Itching, burning, oozing skin; these are the symptoms seen in eczema. About 15 million Americans suffer from atopic dermatitis, the most common type of eczema. It often begins in childhood, but adults can also develop eczema even after an itch-free childhood.
Corticosteroids are the most common conventional treatments. They work by suppressing the skin’s natural reactions. They can cause thinning of the skin, infections, stunt growth in children, cause stretch marks and more serious problems. The detox that the skin is trying to express gets suppressed, so it gets driven into a deeper layer of the body, and the next layer is the lungs. Approximately 75% of children with atopic dermatitis will go on to develop asthma or hayfever.
Instead of stifling the bodies responses, I try to tackle the problem at its source with the immune system. Here are some steps to treat the condition.
1. Find the Cause. The gut makes up about 60-70% of the immune system. When we take in food that we don’t digest or assimilate properly, the immune system creates an inflammatory response. That inflammation, for people predisposed to atopic dermatitis, will show up in the skin. The most common food allergies are eggs, milk, wheat, peanuts and soy. Common environmental triggers are harsh laundry detergent and cleaning products.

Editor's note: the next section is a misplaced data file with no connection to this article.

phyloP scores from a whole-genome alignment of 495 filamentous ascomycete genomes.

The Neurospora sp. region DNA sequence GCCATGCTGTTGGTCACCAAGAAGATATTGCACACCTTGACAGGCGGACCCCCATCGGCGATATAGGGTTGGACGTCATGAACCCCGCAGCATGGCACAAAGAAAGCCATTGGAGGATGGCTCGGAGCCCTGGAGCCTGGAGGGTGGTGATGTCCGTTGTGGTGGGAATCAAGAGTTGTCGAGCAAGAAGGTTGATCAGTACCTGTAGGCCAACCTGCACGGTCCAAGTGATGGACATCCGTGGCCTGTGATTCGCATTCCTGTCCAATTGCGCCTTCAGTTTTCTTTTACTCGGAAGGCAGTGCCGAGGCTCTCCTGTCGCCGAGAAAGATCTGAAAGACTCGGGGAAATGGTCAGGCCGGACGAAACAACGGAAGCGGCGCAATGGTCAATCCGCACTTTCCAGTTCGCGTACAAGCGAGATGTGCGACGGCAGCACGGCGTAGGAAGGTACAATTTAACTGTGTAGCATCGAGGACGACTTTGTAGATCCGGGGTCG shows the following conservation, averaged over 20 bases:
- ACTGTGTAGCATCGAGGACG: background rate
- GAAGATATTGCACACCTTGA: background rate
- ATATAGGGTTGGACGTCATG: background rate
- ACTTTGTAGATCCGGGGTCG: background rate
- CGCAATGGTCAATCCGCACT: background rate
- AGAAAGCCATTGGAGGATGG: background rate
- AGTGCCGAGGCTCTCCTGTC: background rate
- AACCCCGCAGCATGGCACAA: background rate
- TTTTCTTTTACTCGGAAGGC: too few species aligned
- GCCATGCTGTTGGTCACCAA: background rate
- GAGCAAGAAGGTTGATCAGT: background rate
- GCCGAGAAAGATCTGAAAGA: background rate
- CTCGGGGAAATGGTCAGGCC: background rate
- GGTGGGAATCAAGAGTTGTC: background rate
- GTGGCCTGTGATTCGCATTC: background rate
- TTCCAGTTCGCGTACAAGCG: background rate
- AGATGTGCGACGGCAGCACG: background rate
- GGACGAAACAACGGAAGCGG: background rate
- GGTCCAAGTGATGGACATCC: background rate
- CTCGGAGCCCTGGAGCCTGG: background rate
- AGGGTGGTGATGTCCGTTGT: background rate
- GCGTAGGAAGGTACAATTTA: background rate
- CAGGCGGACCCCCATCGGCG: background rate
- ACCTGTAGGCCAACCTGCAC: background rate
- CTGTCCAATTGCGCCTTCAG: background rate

2. Treat the Condition. Gentle topical treatments such as Calendula and Yarrow based creams relieve itching without suppressing the immune system’s processes. Oatmeal baths are also soothing.
3. Improve nutrition. Cut out inflammatory fried and processed foods as well as foods that trigger an allergic response. Focus on whole foods and add omega-3’s DHA and EPA (fish oils) to reduce inflammation. Probiotics also balance the gut flora and improve digestion.
4. Boost the immune system. Astragalus helps modulate the immune system. Meadowsweet and poppy fight inflammation. Adults often have difficulty with the liver’s ability to detoxify. Good liver support includes burdock, yellow dock, red root, poke root, figwort and greater celendine.
Check with your health practitioner for a true diagnosis and testing for allergies. Getting to the source of the problem will help prevent those uncomfortable eczema symptoms in the long run.